Wednesday, October 29, 2003
$$$ Money Makes the World Go Around $$$
So ... now it begins to trickle out ... almost two years after 9-11 ... A while
back I posted a piece entitled Bush To New Yorkers: Drop Dead, a revealing look at
Bush's interest in the health and welfare of New Yorkers after September 11.
Harvey Wasserman wrote:
The White House directly interfered with planned Environmental Protection Agency warnings about the toxic fallout from the World Trade Center explosions. It had "competing considerations" that came before protecting the health of the people of New York. Among them were re-opening the stock exchange as quickly as possible, and limiting clean-up costs and liability claims.
Because of Bush's lies, thousands of Americans will suffer cancers, emphysema, heart attack, stroke, birth defects, stillbirths, sterility, eye/ear/nose/throat disease and much more.
There have been few toxic events to match the explosions that pulverized the two World Trade Center towers. The short-term deaths of three thousand people will be dwarfed over the long term by the lethal fallout.
These were two of the last big buildings constructed with asbestos, whose health effects are infamous. Once ingested, the fibers can and do make cells cancerous. Thousands of miners and others exposed to asbestos have filed lawsuits against Johns-Manville and others.
The EPA knew that spewing all that asbestos into New York's air was a horrific event, and that lives could be saved by taking certain public precautions. Bush stopped that from happening.
And the reports of denial, secrecy and an outright misleading of New Yorkers
keep coming to light. Ah ... the sunshine is beginning to break through the
clouds of dirty air. It seems a fellow named Bob Martin, former independent
ombudsman at EPA, expressing surprise it took so long for the explosive
accusations to be made.
Justin Scheck reports on Whitman's toxic power play in Mother Jones.
Martin says he was drafting a report in early 2002 that would have presented very similar conclusions. That report died when Martin's office was shut down in April of 2002, eliminated in a controversial reorganization plan initiated by former EPA boss Christine Todd Whitman.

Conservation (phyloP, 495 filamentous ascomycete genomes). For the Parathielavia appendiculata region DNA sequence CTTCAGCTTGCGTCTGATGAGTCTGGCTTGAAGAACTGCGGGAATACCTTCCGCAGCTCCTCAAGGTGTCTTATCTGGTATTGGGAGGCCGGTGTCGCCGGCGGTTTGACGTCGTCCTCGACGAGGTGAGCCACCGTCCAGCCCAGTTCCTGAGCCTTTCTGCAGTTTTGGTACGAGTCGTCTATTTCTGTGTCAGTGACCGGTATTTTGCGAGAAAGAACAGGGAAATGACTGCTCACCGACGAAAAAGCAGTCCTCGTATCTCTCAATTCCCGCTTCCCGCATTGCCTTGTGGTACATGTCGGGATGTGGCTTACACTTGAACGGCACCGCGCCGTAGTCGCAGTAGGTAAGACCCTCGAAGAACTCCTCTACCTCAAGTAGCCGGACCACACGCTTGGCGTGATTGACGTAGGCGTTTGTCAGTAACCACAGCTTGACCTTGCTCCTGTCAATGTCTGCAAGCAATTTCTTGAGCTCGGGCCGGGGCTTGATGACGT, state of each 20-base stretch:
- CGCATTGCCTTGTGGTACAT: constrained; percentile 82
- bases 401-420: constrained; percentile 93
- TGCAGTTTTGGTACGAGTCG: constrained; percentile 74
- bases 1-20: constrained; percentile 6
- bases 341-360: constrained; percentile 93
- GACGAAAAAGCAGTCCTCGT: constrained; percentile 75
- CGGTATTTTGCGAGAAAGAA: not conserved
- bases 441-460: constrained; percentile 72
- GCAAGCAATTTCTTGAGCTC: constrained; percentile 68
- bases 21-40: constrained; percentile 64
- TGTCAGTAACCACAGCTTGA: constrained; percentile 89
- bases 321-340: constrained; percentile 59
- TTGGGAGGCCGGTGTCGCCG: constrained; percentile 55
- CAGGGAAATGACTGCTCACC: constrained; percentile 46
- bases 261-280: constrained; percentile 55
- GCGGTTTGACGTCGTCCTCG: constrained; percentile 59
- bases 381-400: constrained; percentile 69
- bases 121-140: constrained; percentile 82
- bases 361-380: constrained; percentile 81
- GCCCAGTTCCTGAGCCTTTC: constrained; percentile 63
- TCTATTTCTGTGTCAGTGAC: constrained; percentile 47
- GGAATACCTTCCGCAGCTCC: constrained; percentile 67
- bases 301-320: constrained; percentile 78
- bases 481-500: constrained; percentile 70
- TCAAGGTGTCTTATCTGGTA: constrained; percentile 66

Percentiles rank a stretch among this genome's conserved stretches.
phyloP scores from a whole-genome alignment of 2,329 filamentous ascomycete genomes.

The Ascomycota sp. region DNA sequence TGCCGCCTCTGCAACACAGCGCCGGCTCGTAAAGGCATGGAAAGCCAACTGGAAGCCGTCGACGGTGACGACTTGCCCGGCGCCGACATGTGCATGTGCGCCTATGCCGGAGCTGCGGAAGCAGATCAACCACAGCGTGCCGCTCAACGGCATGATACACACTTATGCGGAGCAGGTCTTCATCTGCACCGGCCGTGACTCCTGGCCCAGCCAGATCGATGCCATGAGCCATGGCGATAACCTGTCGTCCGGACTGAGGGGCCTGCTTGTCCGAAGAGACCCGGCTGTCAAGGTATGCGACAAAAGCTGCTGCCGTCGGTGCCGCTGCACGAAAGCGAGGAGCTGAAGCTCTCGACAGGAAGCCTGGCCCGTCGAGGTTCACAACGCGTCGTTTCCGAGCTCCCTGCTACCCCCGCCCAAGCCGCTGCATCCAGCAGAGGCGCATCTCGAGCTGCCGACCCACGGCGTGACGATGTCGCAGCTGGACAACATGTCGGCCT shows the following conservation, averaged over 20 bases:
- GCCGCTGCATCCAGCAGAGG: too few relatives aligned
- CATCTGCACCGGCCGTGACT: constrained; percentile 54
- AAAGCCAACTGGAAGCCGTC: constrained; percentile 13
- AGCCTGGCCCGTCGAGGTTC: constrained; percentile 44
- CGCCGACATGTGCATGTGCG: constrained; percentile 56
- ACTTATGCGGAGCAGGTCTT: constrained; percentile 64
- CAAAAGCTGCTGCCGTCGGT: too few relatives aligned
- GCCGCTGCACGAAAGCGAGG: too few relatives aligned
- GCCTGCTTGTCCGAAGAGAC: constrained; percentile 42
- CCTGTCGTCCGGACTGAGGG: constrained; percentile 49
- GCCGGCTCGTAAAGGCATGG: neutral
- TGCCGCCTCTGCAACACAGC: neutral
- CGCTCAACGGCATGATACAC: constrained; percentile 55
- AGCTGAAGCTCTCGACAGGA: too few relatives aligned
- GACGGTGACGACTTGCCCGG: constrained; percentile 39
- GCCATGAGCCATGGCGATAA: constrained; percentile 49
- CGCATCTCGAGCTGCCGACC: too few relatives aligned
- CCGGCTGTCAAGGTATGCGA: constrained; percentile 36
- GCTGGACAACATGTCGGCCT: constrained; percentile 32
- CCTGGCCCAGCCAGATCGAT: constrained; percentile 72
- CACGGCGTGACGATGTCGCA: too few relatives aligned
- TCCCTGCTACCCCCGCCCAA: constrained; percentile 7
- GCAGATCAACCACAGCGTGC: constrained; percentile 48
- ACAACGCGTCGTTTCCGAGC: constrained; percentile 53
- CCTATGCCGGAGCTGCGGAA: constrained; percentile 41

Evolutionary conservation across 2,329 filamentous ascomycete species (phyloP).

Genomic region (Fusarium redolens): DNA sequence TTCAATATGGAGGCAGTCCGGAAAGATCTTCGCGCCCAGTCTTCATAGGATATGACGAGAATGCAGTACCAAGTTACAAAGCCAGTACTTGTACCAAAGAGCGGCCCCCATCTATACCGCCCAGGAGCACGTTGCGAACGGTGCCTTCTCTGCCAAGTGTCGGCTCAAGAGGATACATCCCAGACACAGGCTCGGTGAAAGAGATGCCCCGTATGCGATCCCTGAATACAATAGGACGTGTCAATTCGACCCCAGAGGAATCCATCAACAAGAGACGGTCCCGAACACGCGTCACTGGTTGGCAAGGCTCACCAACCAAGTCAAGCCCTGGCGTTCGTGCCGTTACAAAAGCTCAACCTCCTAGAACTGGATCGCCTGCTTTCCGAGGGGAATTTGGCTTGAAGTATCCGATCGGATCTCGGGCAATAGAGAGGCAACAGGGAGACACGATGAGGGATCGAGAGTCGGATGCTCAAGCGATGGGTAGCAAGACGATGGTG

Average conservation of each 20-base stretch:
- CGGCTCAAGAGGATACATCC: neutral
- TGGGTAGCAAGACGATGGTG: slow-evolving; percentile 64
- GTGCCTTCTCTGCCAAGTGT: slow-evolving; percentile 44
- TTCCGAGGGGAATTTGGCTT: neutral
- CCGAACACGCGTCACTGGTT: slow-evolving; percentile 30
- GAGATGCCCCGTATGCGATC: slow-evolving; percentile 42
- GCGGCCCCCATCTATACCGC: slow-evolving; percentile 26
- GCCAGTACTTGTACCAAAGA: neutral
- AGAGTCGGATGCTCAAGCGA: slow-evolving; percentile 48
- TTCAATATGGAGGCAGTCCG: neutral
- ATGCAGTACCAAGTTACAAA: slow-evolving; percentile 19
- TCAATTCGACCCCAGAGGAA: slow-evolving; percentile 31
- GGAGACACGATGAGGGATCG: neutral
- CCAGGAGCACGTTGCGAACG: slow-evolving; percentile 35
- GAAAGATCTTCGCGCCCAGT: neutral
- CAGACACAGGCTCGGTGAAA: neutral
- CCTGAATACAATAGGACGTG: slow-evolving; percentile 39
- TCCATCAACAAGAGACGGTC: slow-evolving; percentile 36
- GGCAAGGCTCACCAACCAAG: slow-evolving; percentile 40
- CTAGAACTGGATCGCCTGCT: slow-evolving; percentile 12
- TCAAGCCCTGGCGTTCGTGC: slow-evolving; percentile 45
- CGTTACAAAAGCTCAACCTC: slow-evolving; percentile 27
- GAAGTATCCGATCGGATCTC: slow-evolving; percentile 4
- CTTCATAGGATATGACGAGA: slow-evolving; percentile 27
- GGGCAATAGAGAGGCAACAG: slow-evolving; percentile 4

"My findings would have come out substantially earlier, and yes, they were buried," Martin says.
Whitman's decision to eliminate Martin's office was hardly a surprise. Martin had a history of clashing with EPA brass, and that tendency only grew with Whitman's arrival, reaching its height when the ombudsman accused the EPA chief of a conflict of interest in relation to the agency's actions at a Denver Superfund project.
Danielle Brian, director of the nonprofit Project on Government Oversight, suggests that the high-profile nature of the investigation wasn't the only reason the EPA balked.
"The reason EPA was so freaked by the ombudsman's investigation is that so many people stood to lose a lot of money" as a result of the cleanups, she says. And, while acknowledging that Martin probably would have been jettisoned had he never started the investigation, Brian claims that the Manhattan hearings "heightened the sense of urgency for EPA" and hastened Whitman's decision to eliminate the office.
Despite the official obstructionism, Martin collected nearly 500 pages of testimony, and began drafting a report which he says would have been critical of the agency and would have called for extensive indoor testing and expanded cleanups throughout the New York area.
At the time, Martin already knew that Whitman hoped to close his office. Two months before Martin held the New York hearings, Whitman had announced a tightly-targeted agency reorganization: Martin's office would be transferred from the Office of Solid Waste to the Office of the Inspector General (OIG). What Whitman didn't publicize at the time was that the ombudsman's staff and budget would be eliminated, and that Martin would be required to clear any statements to Congress or the press with supervisors. After a brief legal battle, Martin resigned in protest, and his files were handed over to Inspector General Nikki Tinsley.
"The inspector general never investigated Whitman's statements to Congress or the public, and they never interviewed Whitman," he says.
Of 16 formal proposals made in the report, the agency immediately consented to adopt 12. The number may seem promising, but all of the accepted recommendations relate to how the agency should handle similar situations in the future. The four proposals the EPA has rejected would force the agency to fix the mistakes it made in Manhattan.
Everyone who is surprised by the actions of either the White House or the EPA
wins a free lunch in lower Manhattan!